While studies of sociolinguistic variation traditionally have focused on correlations between macro-social categories and the use of linguistic variants, sociolinguistic work examining social meaning-making at an interactional level views linguistic variation as a resource deployed by agentive speakers and listeners. The persona has become an important construct in understanding how on-the-ground interactional practice builds up to form larger-scale patterns of sociolinguistic variation and change. Rather than members of macro-social groups, personae are holistic, ideological social types that are recognizably linked with ways of being and speaking. This article reviews the theoretical foundations for the use of personae as a social construct in the study of linguistic variation. It then describes the ways in which the construct has enriched sociolinguistic theories of social categories, intra-speaker variation, stylistic practice, explicit performances, sociolinguistic perception, and sociolinguistic change. Taking up the study of personae helps sociolinguists better articulate how linguistic variation is contextualized socially, and how links between personae and linguistic styles are formed and disseminated through time and social space. Further, examining the nature of the social constructs linked with variation, including personae and other constructs aside from demographic categories, helps inform the growing body of work that has aimed to incorporate social information into theories of language processing, perception, production, and representation. This article is categorized under: Linguistics > Language in Mind and Brain Linguistics > Linguistic Theory Psychology > Language.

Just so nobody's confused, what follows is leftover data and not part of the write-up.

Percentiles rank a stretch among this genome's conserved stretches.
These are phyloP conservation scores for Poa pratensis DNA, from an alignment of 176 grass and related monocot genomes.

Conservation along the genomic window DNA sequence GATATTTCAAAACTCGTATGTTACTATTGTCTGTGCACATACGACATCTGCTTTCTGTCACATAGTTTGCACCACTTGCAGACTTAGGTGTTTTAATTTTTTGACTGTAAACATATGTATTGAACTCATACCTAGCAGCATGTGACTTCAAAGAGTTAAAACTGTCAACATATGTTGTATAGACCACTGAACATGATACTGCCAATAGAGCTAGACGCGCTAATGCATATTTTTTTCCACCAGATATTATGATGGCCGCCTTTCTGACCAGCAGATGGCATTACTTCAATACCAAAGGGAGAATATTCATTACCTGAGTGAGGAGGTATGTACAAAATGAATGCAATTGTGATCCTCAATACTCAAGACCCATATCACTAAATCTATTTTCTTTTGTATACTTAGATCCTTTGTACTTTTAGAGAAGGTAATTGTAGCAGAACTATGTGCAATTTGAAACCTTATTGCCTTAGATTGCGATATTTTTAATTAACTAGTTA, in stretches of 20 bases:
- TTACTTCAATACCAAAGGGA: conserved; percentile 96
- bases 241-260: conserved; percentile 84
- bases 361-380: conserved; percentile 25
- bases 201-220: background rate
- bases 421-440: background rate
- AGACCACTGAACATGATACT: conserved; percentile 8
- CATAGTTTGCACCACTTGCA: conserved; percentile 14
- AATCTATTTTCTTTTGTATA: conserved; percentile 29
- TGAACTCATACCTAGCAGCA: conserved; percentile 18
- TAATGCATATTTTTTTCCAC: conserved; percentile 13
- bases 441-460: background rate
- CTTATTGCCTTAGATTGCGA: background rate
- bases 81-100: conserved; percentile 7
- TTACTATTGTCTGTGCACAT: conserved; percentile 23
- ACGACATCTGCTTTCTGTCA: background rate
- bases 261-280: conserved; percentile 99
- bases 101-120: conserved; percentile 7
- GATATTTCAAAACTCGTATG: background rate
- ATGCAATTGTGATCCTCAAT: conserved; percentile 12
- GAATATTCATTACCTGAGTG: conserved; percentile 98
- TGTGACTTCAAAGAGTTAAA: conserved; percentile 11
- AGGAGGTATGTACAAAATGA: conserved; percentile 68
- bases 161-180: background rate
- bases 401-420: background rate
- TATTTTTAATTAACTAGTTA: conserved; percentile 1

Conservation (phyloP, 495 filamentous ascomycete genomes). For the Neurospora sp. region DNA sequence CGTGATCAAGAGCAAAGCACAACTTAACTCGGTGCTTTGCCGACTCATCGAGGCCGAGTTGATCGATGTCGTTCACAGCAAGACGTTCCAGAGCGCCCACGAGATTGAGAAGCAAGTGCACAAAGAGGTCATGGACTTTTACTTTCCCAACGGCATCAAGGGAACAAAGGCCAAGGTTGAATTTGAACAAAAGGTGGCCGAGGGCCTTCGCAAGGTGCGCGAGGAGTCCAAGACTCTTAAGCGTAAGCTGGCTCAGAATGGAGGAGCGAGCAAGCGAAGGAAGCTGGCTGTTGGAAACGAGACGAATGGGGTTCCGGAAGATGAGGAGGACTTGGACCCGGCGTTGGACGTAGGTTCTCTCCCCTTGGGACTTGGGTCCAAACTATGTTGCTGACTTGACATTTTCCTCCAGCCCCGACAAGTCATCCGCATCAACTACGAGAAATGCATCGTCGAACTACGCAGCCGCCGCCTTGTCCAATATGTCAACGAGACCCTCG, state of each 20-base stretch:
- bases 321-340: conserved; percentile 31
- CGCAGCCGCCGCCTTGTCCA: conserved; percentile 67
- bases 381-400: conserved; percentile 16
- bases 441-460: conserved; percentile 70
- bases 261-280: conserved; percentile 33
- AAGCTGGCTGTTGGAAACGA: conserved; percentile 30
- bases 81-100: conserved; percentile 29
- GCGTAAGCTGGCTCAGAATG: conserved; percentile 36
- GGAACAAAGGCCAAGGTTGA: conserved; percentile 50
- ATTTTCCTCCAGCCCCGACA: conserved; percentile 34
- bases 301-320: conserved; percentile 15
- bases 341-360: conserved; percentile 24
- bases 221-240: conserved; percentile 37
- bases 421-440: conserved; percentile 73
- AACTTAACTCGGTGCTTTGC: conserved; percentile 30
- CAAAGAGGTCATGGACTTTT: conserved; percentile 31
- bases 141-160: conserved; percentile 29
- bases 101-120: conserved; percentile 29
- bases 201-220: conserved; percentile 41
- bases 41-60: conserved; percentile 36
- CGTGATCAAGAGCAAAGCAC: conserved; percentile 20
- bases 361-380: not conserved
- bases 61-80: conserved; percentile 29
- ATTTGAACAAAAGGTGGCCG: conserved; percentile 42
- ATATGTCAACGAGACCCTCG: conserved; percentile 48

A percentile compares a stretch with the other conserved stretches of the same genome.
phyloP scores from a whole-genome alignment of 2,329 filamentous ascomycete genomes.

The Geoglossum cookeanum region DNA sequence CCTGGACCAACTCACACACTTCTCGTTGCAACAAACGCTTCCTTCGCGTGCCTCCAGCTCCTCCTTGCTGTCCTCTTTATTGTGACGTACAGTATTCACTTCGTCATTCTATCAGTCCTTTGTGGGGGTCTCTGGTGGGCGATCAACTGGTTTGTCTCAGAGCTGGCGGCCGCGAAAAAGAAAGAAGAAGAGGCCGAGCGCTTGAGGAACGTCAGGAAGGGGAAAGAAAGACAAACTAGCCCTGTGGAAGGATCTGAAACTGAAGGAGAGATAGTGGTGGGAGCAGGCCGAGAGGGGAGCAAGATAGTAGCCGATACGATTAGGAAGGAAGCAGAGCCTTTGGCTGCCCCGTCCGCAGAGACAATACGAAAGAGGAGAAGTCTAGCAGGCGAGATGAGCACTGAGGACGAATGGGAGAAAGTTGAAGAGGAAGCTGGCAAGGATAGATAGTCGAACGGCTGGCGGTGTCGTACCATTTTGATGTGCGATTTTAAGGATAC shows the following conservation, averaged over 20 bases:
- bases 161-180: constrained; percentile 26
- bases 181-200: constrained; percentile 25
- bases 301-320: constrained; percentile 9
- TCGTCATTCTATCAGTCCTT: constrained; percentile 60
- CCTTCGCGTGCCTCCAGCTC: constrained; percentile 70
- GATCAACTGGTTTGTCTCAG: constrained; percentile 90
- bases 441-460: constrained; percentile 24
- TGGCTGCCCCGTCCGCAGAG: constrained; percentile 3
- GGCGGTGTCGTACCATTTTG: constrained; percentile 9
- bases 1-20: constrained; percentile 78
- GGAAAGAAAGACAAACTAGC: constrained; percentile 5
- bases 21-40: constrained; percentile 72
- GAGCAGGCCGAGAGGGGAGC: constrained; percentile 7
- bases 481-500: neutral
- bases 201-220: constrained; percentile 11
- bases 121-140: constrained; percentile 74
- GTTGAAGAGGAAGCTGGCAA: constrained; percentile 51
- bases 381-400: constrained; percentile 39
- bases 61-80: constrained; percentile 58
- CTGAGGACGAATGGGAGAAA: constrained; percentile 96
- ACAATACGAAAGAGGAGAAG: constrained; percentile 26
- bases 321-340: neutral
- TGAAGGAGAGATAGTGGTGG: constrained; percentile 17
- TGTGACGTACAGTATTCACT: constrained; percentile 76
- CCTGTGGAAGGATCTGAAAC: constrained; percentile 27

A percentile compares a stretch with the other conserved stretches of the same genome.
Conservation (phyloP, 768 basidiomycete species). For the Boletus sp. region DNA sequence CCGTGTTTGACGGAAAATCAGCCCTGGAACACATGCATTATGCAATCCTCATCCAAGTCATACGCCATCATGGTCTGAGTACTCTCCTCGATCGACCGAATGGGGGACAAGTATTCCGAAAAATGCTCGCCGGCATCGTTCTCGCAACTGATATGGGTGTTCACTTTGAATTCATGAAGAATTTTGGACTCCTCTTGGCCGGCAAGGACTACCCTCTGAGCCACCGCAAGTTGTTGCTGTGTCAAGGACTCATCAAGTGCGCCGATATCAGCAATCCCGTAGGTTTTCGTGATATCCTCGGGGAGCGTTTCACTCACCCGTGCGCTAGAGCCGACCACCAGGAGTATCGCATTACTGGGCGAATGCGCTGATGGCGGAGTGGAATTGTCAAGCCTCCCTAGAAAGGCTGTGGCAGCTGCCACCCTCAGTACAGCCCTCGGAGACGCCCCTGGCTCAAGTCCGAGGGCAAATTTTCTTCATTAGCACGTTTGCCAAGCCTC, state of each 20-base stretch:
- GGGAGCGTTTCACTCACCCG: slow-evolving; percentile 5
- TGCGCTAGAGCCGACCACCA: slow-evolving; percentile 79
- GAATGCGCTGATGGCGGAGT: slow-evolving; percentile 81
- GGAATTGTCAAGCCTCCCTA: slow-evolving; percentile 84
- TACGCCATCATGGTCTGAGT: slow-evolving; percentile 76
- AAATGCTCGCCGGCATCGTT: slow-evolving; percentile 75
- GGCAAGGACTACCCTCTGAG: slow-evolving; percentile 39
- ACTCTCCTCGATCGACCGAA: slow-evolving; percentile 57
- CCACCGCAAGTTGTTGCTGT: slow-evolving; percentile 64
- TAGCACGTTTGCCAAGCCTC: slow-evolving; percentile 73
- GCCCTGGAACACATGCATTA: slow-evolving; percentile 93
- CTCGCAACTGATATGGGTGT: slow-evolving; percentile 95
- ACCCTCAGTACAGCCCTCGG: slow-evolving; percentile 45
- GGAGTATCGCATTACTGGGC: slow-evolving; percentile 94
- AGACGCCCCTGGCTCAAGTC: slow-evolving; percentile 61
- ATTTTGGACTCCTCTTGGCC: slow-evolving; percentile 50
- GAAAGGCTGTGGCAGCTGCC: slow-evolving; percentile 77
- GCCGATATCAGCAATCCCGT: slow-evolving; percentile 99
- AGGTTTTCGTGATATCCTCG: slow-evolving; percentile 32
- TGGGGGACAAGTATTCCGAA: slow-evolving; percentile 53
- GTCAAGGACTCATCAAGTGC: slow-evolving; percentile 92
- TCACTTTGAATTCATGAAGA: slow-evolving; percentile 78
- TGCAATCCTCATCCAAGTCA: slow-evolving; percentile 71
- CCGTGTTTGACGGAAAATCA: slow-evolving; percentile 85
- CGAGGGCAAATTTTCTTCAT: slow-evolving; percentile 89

|Original language||English (US)|
|Journal||Wiley Interdisciplinary Reviews: Cognitive Science|
|State||Published - Nov 1 2020|
- linguistic change
- linguistic variation
ASJC Scopus subject areas